Despite ridicule from his educated and respectable friends, Roosevelt entered politics immediately after graduating from Harvard College in 1880. In 1881,Roosevelt showed the strength of his intention by winning election to the New York State Assembly. He gained reelection twice before personal tragedy, On February 14,1884, in a tragic coincidence, Roosevelt”s young wife died in childbirth just hours after the death of his beloved mother. Emotionally shattered, Roosevelt left politics and fled New York for the Dakota Territory.
In 1886, after a disastrous winter demolished most of his cattle herd, Roosevelt returned east to politics, his first love. For the next 12 years, he held various government positions, from Civil Service Commissioner to Assistant Secretary of the Navy. When the United States went to war against Spain in 1898, Roosevelt resigned and organized a group of volunteers called the Rough Riders. Their successful assault on San Juan Hill in Cuba made Roosevelt a National hero. He rode his new fame to victory in the 1898 race for governor of New York.
When President McKinley prepared to run for reelection in 1900, he needed someone to replace Garret Hobart, his first vice president, who had died in 1899. Roosevelt seemed a logical choice. Basically a man of action, Roosevelt considered the vice presidency a do-nothing position leading to political oblivion. The bosses schemed to kick Roosevelt out of New York to serve as McKinley”s vice president. After he and McKinley won the election, Roosevelt sadly wrote to a friend, “I do not expect to go any further in politics. ” Wherever Roosevelt went he became the center of attention.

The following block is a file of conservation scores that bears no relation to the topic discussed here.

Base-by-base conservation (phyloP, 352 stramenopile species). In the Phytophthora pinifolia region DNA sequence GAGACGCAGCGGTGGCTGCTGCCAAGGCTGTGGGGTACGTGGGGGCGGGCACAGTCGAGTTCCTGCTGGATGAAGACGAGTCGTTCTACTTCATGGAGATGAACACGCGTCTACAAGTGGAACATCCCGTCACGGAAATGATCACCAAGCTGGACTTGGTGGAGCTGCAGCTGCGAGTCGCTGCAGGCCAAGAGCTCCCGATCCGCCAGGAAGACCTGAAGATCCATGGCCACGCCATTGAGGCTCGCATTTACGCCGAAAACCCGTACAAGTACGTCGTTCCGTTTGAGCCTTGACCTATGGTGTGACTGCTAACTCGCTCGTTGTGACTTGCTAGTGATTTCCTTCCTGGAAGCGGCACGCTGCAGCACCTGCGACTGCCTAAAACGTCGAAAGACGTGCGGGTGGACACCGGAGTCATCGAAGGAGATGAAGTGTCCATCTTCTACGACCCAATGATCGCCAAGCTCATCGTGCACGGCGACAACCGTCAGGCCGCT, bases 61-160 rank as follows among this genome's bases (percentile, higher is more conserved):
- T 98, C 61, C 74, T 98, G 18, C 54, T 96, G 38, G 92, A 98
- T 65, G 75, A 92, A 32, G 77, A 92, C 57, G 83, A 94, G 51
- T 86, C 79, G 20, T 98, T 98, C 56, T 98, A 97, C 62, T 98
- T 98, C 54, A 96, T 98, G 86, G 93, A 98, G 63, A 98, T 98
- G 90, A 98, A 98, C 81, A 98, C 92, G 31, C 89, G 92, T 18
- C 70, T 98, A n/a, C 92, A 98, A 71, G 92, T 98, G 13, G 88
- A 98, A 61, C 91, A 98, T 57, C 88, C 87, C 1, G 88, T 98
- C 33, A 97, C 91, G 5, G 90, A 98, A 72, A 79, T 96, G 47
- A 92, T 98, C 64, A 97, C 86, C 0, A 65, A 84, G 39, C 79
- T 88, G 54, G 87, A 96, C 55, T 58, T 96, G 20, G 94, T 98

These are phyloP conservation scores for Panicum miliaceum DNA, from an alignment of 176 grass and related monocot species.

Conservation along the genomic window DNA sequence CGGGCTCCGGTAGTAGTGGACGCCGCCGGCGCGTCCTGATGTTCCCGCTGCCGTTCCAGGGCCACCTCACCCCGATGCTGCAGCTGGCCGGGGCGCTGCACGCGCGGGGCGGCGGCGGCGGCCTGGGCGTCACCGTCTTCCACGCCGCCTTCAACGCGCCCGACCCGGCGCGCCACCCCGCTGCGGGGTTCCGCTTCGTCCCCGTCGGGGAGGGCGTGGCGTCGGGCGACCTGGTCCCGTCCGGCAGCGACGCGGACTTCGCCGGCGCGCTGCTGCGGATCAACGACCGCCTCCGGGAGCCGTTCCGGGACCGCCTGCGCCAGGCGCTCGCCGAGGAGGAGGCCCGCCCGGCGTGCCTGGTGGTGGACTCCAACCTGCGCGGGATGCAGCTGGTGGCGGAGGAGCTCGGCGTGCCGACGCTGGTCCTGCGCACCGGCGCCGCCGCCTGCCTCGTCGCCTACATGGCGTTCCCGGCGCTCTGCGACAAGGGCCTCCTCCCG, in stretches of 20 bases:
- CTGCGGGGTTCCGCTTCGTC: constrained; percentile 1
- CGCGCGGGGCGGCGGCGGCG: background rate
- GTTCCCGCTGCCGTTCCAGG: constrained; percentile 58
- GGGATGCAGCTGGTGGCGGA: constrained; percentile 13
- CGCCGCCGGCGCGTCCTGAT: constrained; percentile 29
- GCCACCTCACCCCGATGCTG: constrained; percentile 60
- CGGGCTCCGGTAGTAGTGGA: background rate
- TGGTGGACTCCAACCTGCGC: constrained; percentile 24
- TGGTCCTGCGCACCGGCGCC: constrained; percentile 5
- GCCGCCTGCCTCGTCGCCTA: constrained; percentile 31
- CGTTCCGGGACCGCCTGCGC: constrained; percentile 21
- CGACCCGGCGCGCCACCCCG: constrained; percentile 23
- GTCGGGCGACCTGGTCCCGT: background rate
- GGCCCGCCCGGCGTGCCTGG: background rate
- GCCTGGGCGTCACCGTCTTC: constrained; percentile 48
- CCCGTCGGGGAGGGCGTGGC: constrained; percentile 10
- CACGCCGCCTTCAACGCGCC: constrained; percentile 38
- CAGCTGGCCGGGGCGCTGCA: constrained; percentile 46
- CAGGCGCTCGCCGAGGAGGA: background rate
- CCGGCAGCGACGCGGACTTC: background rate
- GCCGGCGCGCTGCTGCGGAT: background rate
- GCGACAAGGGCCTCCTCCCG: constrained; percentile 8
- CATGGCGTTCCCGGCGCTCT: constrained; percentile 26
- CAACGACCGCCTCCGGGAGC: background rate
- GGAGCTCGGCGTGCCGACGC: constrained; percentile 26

During the late 1800s, the country had been designated by strong Congresses and relatively weak presidents. Roosevelt reversed that traditional division of power. The new president employed the considerable powers of his office and his own personal magnetism to bypass congressional opposition. In doing so, Roosevelt became the first modern president. In 1902 Roosevelt supported passage of the Newlands Reclamation Act, which authorized the use of federal funds from the sale of public lands to pay for irrigation and land development projects in the dry farms and cities of the West.
Under new law, Roosevelt supported the construction of 25irrigation or reclamation projects. Roosevelt also backed efforts to save the nation”s forests by preventing shortsighted lumbering companies from overcutting. He appointed close friend Gifford Pinchot to head the U. S. Forest Service. Like President Roosevelt, Pinchot was a firm believer in resource management, the rational scientific management of natural resources such as forests. He added 150 million acres to the national forests, quadrupling the amount of land they contained.
Roosevelt also established five new national parks, created 51 federal bird reservations, and started four national game preserves. Other issues were already on the national agenda when Roosevelt took office. One involved the growth of large trusts, which were giant firms that controlled whole areas of industry by buying up all the companies with which they did business. Buy-outs, takeovers, and mergers reached a feverish pitch between 1897 and 1903. Indeed, by 1899 an elite group of six companies controlled about 95 percent of the railroads in the country.
In 1890 Congress passed the Sherman Antitrust Act, which was designed to prohibit such monopolies, but it had proven hard to enforce. Industrialists simply devised substitute methods of retaining control, for example, the holding company. Holding companies bought controlling shares of stock in the member companies instead of purchasing the companies outright. While the “held” companies remained separate businesses on paper, in reality the holding company controlled them.